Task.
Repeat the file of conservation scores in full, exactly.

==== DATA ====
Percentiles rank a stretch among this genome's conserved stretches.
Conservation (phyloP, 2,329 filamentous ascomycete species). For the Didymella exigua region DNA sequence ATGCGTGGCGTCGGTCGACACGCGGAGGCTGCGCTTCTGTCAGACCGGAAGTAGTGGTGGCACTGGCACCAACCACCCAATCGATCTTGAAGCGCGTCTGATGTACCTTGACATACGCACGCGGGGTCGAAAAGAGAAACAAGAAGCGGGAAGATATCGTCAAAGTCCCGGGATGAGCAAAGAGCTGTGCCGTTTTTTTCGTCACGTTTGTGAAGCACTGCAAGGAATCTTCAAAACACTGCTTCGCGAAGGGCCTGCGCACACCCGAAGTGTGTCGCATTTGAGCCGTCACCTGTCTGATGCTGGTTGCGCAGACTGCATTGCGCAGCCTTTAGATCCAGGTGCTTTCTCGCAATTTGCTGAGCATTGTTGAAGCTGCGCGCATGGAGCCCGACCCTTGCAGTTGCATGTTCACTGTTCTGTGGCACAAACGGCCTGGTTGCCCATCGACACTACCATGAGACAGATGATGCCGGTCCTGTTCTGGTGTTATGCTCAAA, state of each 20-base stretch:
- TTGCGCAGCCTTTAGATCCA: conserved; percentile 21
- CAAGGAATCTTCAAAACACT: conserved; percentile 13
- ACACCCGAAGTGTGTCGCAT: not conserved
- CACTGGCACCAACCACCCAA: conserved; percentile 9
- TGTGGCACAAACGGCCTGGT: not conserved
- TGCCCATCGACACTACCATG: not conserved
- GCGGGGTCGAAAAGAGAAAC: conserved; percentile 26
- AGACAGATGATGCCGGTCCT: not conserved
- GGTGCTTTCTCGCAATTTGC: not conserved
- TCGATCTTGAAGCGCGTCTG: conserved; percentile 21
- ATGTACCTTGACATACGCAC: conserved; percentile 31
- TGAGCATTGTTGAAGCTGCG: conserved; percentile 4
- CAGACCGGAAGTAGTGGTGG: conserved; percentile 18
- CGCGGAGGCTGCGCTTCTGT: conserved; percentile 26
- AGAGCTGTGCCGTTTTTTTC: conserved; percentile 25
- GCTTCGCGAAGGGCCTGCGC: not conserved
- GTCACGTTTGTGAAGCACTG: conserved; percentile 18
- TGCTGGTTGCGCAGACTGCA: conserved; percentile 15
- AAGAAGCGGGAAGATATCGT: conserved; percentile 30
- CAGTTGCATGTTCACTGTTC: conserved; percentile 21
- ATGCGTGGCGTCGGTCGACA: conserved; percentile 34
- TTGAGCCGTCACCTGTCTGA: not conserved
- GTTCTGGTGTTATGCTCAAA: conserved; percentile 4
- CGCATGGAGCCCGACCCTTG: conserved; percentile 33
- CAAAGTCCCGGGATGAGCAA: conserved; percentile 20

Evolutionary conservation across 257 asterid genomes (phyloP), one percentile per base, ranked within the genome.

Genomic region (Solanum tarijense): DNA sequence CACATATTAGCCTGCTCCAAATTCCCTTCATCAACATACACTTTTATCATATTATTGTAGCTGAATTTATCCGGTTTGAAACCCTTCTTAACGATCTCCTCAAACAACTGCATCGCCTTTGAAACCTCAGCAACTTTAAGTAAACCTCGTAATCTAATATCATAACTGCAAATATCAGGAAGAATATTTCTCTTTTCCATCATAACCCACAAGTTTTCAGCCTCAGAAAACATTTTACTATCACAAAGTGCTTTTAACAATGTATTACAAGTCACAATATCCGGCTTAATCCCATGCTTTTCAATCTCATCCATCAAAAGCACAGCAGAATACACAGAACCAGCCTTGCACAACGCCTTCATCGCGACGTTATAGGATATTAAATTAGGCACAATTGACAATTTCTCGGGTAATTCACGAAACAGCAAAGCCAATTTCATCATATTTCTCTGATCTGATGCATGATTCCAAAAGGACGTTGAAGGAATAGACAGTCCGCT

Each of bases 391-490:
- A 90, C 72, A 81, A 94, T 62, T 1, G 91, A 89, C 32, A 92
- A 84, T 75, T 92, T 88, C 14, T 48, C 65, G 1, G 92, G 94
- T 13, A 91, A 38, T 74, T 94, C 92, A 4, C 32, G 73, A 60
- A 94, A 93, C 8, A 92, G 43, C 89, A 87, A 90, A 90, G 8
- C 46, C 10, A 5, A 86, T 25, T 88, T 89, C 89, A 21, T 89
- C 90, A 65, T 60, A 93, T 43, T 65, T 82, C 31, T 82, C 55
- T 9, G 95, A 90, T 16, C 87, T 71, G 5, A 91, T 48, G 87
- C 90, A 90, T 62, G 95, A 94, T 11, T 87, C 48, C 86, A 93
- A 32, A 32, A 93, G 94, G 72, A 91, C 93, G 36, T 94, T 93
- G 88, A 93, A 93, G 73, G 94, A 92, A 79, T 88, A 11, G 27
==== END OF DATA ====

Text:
Percentiles rank a stretch among this genome's conserved stretches.
Conservation (phyloP, 2,329 filamentous ascomycete species). For the Didymella exigua region DNA sequence ATGCGTGGCGTCGGTCGACACGCGGAGGCTGCGCTTCTGTCAGACCGGAAGTAGTGGTGGCACTGGCACCAACCACCCAATCGATCTTGAAGCGCGTCTGATGTACCTTGACATACGCACGCGGGGTCGAAAAGAGAAACAAGAAGCGGGAAGATATCGTCAAAGTCCCGGGATGAGCAAAGAGCTGTGCCGTTTTTTTCGTCACGTTTGTGAAGCACTGCAAGGAATCTTCAAAACACTGCTTCGCGAAGGGCCTGCGCACACCCGAAGTGTGTCGCATTTGAGCCGTCACCTGTCTGATGCTGGTTGCGCAGACTGCATTGCGCAGCCTTTAGATCCAGGTGCTTTCTCGCAATTTGCTGAGCATTGTTGAAGCTGCGCGCATGGAGCCCGACCCTTGCAGTTGCATGTTCACTGTTCTGTGGCACAAACGGCCTGGTTGCCCATCGACACTACCATGAGACAGATGATGCCGGTCCTGTTCTGGTGTTATGCTCAAA, state of each 20-base stretch:
- TTGCGCAGCCTTTAGATCCA: conserved; percentile 21
- CAAGGAATCTTCAAAACACT: conserved; percentile 13
- ACACCCGAAGTGTGTCGCAT: not conserved
- CACTGGCACCAACCACCCAA: conserved; percentile 9
- TGTGGCACAAACGGCCTGGT: not conserved
- TGCCCATCGACACTACCATG: not conserved
- GCGGGGTCGAAAAGAGAAAC: conserved; percentile 26
- AGACAGATGATGCCGGTCCT: not conserved
- GGTGCTTTCTCGCAATTTGC: not conserved
- TCGATCTTGAAGCGCGTCTG: conserved; percentile 21
- ATGTACCTTGACATACGCAC: conserved; percentile 31
- TGAGCATTGTTGAAGCTGCG: conserved; percentile 4
- CAGACCGGAAGTAGTGGTGG: conserved; percentile 18
- CGCGGAGGCTGCGCTTCTGT: conserved; percentile 26
- AGAGCTGTGCCGTTTTTTTC: conserved; percentile 25
- GCTTCGCGAAGGGCCTGCGC: not conserved
- GTCACGTTTGTGAAGCACTG: conserved; percentile 18
- TGCTGGTTGCGCAGACTGCA: conserved; percentile 15
- AAGAAGCGGGAAGATATCGT: conserved; percentile 30
- CAGTTGCATGTTCACTGTTC: conserved; percentile 21
- ATGCGTGGCGTCGGTCGACA: conserved; percentile 34
- TTGAGCCGTCACCTGTCTGA: not conserved
- GTTCTGGTGTTATGCTCAAA: conserved; percentile 4
- CGCATGGAGCCCGACCCTTG: conserved; percentile 33
- CAAAGTCCCGGGATGAGCAA: conserved; percentile 20

Evolutionary conservation across 257 asterid genomes (phyloP), one percentile per base, ranked within the genome.

Genomic region (Solanum tarijense): DNA sequence CACATATTAGCCTGCTCCAAATTCCCTTCATCAACATACACTTTTATCATATTATTGTAGCTGAATTTATCCGGTTTGAAACCCTTCTTAACGATCTCCTCAAACAACTGCATCGCCTTTGAAACCTCAGCAACTTTAAGTAAACCTCGTAATCTAATATCATAACTGCAAATATCAGGAAGAATATTTCTCTTTTCCATCATAACCCACAAGTTTTCAGCCTCAGAAAACATTTTACTATCACAAAGTGCTTTTAACAATGTATTACAAGTCACAATATCCGGCTTAATCCCATGCTTTTCAATCTCATCCATCAAAAGCACAGCAGAATACACAGAACCAGCCTTGCACAACGCCTTCATCGCGACGTTATAGGATATTAAATTAGGCACAATTGACAATTTCTCGGGTAATTCACGAAACAGCAAAGCCAATTTCATCATATTTCTCTGATCTGATGCATGATTCCAAAAGGACGTTGAAGGAATAGACAGTCCGCT

Each of bases 391-490:
- A 90, C 72, A 81, A 94, T 62, T 1, G 91, A 89, C 32, A 92
- A 84, T 75, T 92, T 88, C 14, T 48, C 65, G 1, G 92, G 94
- T 13, A 91, A 38, T 74, T 94, C 92, A 4, C 32, G 73, A 60
- A 94, A 93, C 8, A 92, G 43, C 89, A 87, A 90, A 90, G 8
- C 46, C 10, A 5, A 86, T 25, T 88, T 89, C 89, A 21, T 89
- C 90, A 65, T 60, A 93, T 43, T 65, T 82, C 31, T 82, C 55
- T 9, G 95, A 90, T 16, C 87, T 71, G 5, A 91, T 48, G 87
- C 90, A 90, T 62, G 95, A 94, T 11, T 87, C 48, C 86, A 93
- A 32, A 32, A 93, G 94, G 72, A 91, C 93, G 36, T 94, T 93
- G 88, A 93, A 93, G 73, G 94, A 92, A 79, T 88, A 11, G 27